Litter is a hazard both to human health (e.g. broken glass, used syringes) as well as to ecosystems and the life in the estuary, from dolphins, to sea grass, to schools of fish (e.g. plastics and cigarette butts).

Stormwater systems and urban rivulets are the main way that litter gets swept into the estuary.  Floating plastics accumulate, sometimes in very ugly rafts, on sheltered beaches and bays.

Most people do not litter on purpose so bein aware of how litter accidentally gets into the water is very important.  Fines can be used to stop somebody littering on purpose but if we all keep an eye out from litter sources and either fix them or report them, less litter will end up in the river.  Councils also have physical controls such as floating litter traps on rivulets or gross pollutant traps in the stormwater system (big underground tanks that collect and store litter).  These tanks take a lot of time and energy to clean out and maintain so it is best to stop the litter in the first place.  Litter clean-up activities such as Clean-up Australia Day are also a valuable way to both engage the community and tackle accumulated litter in public spaces.   The DEP cleans up in Prince of Wales Bay, Glenorchy, with many workers from the nearby businesses in area for Clean Up Australia Day every year - come along next year!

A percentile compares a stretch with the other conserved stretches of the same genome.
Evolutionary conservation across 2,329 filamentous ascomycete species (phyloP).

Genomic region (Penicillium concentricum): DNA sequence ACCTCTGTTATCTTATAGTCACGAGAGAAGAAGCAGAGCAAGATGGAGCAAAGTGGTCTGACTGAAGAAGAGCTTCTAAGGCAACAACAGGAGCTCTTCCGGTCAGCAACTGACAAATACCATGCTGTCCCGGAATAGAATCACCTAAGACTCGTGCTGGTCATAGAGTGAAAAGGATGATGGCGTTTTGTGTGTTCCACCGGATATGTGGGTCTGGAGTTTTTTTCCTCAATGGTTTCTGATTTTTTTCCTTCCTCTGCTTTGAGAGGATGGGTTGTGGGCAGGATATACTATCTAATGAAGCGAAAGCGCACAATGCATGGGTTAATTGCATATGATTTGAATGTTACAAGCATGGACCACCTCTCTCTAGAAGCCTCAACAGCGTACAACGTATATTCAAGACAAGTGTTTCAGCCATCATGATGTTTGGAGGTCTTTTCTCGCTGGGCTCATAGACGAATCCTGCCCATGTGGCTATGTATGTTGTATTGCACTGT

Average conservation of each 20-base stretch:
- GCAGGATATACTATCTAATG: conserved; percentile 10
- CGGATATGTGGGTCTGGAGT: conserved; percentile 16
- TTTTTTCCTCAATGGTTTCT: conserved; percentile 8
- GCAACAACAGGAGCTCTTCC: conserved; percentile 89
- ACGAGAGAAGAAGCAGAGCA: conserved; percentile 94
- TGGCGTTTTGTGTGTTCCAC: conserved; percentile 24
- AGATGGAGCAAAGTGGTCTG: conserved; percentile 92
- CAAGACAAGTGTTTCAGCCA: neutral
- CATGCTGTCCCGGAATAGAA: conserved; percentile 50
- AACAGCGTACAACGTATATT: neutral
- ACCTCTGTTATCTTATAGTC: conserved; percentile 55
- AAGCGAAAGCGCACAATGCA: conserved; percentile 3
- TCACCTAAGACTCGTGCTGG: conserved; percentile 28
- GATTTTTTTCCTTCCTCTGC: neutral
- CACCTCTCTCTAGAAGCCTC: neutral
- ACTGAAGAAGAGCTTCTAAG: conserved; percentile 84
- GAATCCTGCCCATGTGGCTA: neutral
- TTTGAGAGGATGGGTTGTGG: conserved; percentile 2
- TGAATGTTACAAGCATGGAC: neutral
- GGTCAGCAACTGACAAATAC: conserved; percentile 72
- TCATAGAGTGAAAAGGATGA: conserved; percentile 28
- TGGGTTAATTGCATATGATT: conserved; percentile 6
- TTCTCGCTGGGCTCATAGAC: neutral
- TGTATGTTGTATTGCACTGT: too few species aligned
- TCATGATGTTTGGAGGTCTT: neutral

The Derwent Estuary Program has supported litter management in a number of ways, including securing grants for floating litter traps on urban rivulets, providing training for Council staff, and promoting the use of contemporary gross pollutant traps (GPTs).

In Tasmania, littering is regulated via the Litter Act 2007, and the Litter (Infringement Offences) Regulations 2020 specify on-the-spot fines for offences in the Act. A Litter Hotline has  also been set up to report litter incidents, including items thrown from cars and boats.

Further reading

What you can do to help

You can notify the Environment Protection Authority of a pollution incident or lodge a complaint.

Report littering

Register or join a Clean-up Australia Day site – the first Sunday of March every year!

Clean-up Australia Day